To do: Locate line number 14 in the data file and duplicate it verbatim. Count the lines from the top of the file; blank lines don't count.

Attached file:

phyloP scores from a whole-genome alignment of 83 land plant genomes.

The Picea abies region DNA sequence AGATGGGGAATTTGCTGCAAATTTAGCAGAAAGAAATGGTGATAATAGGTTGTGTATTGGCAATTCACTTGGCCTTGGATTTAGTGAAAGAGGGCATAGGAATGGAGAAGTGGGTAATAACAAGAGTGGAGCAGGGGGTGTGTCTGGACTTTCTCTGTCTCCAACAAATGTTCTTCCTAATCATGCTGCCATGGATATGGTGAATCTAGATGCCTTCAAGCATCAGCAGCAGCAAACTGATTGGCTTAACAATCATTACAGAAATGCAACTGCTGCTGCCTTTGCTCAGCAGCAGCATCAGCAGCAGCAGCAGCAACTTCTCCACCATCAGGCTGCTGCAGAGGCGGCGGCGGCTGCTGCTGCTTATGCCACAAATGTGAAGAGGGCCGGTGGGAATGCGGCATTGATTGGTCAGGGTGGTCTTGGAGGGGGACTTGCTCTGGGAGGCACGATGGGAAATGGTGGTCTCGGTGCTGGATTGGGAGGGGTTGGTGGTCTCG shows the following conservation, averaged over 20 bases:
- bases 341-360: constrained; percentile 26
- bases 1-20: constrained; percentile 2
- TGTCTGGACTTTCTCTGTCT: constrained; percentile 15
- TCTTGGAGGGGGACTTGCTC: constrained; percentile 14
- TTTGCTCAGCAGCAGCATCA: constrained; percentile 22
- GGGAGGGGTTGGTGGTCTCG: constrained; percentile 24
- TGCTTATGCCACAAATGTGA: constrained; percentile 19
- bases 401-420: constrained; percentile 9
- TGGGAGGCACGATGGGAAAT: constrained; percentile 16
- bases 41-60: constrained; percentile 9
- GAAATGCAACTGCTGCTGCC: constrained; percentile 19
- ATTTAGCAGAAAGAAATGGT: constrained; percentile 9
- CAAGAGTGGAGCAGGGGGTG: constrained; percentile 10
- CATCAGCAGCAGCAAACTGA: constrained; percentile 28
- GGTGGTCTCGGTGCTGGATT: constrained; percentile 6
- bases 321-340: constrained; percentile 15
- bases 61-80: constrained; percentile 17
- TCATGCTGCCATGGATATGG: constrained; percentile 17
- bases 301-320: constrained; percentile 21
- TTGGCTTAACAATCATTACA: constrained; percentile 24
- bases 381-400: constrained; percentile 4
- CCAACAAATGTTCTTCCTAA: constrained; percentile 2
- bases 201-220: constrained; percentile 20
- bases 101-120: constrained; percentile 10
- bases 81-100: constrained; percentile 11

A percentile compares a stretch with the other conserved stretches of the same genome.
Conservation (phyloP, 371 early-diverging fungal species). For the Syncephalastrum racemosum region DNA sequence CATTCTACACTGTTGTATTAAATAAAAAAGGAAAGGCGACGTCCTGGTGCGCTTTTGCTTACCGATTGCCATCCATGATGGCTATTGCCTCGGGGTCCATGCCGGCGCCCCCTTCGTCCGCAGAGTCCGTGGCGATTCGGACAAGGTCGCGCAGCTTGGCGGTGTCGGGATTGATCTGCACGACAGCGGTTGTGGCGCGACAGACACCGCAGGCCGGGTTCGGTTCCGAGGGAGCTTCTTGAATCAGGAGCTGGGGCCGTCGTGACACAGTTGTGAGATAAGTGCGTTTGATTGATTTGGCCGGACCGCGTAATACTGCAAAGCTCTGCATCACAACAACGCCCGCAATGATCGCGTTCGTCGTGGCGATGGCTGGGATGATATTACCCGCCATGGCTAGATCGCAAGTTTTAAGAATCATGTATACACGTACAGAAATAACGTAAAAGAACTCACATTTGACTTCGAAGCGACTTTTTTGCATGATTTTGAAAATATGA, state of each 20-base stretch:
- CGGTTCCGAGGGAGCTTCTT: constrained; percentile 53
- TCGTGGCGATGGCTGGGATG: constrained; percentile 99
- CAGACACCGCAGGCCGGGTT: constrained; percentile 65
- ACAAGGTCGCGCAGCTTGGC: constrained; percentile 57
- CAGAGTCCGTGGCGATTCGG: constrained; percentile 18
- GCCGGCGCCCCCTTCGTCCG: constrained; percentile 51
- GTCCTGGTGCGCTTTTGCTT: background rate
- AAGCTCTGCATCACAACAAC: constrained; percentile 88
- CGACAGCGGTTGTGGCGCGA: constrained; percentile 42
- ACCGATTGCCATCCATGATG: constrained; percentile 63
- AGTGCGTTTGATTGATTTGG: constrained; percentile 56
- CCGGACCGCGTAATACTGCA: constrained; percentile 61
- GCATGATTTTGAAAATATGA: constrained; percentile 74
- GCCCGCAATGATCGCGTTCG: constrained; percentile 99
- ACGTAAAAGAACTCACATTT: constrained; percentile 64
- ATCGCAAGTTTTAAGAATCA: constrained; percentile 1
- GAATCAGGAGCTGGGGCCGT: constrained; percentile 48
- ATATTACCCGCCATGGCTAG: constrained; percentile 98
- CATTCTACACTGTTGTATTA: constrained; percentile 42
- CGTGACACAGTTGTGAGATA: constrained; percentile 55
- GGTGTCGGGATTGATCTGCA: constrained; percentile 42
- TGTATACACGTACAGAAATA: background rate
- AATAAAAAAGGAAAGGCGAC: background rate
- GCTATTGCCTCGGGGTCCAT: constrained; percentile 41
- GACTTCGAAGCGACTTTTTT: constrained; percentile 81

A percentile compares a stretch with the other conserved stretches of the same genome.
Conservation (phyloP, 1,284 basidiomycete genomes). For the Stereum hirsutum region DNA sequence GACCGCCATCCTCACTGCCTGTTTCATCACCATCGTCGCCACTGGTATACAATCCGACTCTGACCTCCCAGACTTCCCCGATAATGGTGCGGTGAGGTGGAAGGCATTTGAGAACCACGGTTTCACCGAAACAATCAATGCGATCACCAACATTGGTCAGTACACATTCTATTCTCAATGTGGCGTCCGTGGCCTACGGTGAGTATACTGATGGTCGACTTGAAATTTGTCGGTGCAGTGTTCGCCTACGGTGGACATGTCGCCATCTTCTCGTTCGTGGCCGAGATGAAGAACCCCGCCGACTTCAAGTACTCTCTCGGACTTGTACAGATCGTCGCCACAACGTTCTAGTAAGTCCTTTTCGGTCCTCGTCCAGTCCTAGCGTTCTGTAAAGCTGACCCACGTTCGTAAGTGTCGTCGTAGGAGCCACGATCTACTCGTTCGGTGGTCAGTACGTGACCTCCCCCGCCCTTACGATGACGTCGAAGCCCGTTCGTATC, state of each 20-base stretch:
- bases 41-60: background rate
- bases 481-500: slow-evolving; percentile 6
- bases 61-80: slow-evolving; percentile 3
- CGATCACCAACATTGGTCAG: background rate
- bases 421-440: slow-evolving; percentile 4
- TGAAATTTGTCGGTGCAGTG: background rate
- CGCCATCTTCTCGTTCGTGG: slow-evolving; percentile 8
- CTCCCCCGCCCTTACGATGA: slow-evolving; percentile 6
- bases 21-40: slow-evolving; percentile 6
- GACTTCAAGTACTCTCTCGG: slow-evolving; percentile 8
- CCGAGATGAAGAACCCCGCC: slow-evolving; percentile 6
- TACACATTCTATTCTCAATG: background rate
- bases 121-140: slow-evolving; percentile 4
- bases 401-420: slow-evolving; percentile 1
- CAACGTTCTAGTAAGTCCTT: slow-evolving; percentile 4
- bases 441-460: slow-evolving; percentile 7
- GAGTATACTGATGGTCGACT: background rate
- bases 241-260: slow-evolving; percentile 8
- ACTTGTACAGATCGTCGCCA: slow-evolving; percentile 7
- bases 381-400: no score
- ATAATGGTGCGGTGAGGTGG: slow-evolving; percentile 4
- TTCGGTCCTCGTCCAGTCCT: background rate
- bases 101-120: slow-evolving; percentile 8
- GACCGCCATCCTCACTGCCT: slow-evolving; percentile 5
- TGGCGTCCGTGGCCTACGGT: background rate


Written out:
- ATTTAGCAGAAAGAAATGGT: constrained; percentile 9